A middle school in Ohio removed a Ten Commandments plaque from the 1920’s after the Wisconsin based, Freedom From Religion Foundation complained about it.
The plaque was displayed near the auditorium entrace and was gifted to the school by the class of 1926. The FFRF called the plaque a “flagrant violation” of the First Amendment. They also claimed that a concered parent was the one who first brought the plaque to their attention.
Christopher Line, a representative for FFRF, stated in a written letter, “The district’s promotion of the Judeo-Christian bible and religion over nonreligion impermissibly turns any non-Christian or non-believing student into an outsider. Schoolchildren already feel significant pressure to conform to their peers. They must not be subjected to similar pressure from their schools, especially on religious questions.”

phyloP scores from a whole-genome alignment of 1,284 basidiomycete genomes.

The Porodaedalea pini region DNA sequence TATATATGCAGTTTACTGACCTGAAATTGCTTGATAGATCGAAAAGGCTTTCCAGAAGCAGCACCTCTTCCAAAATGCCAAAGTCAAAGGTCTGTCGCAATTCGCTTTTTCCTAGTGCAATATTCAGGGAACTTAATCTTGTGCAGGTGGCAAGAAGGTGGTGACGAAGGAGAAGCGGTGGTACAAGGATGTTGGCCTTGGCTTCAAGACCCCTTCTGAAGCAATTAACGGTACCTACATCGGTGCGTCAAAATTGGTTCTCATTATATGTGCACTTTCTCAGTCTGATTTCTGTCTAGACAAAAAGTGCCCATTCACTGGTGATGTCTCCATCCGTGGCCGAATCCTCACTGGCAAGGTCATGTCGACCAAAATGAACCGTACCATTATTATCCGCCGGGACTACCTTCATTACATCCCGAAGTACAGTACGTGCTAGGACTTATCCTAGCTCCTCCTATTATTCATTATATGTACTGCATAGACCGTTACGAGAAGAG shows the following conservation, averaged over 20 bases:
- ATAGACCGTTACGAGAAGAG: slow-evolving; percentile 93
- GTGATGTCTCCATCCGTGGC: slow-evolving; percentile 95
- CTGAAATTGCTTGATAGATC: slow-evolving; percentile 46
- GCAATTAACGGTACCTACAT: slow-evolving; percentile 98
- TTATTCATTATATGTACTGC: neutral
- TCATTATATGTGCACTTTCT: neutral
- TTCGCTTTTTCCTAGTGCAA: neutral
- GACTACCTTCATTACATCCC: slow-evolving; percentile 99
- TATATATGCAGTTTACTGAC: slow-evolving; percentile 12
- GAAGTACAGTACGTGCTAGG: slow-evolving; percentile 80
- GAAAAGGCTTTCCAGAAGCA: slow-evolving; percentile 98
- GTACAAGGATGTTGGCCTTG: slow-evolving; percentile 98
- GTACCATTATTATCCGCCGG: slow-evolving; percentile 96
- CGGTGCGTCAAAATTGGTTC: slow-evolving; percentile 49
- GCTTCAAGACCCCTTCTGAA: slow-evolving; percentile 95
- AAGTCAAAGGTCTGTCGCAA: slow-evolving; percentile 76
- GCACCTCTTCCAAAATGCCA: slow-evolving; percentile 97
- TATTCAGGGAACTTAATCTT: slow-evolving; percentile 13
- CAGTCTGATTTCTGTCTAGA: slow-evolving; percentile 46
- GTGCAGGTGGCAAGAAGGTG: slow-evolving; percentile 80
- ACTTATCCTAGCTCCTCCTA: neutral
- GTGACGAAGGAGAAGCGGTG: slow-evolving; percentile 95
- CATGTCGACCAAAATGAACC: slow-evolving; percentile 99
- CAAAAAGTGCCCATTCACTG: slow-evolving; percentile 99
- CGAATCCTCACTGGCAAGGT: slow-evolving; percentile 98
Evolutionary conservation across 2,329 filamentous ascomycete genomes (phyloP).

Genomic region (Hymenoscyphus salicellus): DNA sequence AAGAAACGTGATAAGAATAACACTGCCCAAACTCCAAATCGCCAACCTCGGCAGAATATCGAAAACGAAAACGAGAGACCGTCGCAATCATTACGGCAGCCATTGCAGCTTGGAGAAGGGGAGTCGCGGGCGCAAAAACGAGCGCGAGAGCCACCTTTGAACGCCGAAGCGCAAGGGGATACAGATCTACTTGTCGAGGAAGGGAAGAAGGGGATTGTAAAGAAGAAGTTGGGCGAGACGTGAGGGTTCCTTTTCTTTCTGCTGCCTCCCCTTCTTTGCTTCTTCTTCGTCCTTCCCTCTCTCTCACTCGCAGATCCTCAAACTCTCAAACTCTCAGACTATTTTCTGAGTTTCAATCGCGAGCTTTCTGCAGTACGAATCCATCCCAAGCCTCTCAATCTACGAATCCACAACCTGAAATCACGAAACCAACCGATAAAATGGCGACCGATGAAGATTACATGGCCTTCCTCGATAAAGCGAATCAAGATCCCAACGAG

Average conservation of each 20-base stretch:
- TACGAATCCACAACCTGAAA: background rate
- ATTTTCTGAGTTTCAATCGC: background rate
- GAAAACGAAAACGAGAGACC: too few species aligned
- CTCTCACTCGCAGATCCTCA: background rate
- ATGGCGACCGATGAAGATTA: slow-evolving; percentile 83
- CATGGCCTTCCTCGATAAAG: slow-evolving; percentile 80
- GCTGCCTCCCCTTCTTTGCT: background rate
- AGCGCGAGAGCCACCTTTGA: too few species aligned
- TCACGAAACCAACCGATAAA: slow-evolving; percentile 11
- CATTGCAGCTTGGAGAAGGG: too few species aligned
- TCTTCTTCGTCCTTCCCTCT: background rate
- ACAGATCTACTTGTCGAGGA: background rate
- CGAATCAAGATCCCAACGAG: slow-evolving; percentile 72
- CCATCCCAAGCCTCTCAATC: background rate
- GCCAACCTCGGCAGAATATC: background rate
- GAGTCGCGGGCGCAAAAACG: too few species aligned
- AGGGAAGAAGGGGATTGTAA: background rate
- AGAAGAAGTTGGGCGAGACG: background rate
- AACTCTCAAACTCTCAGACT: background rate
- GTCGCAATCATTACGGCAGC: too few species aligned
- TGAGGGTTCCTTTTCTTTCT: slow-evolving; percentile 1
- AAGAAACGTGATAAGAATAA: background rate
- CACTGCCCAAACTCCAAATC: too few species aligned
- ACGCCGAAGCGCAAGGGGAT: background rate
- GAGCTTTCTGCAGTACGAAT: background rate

But according to school officials, the plaque has already been taken down. Brian J. DeSantis, the attorney representing the school district wrote in an email to the FFRF, “In speaking with the district, it is my understanding that the plaque has been taken down and is no longer on display on district property.”
And although the FFRF applauded the actions of the school, Superintendent David Brand disagrees with the group’s actions.
“With over 90 years on display, the plaque is recognized as part of the tradition and history of New Philadelphia City Schools…Rather than engaging FFRF in an action where the community’s resources are at stake, the district will consider filing an amicus brief in a forthcoming case on the matter,” Brand said in a statement.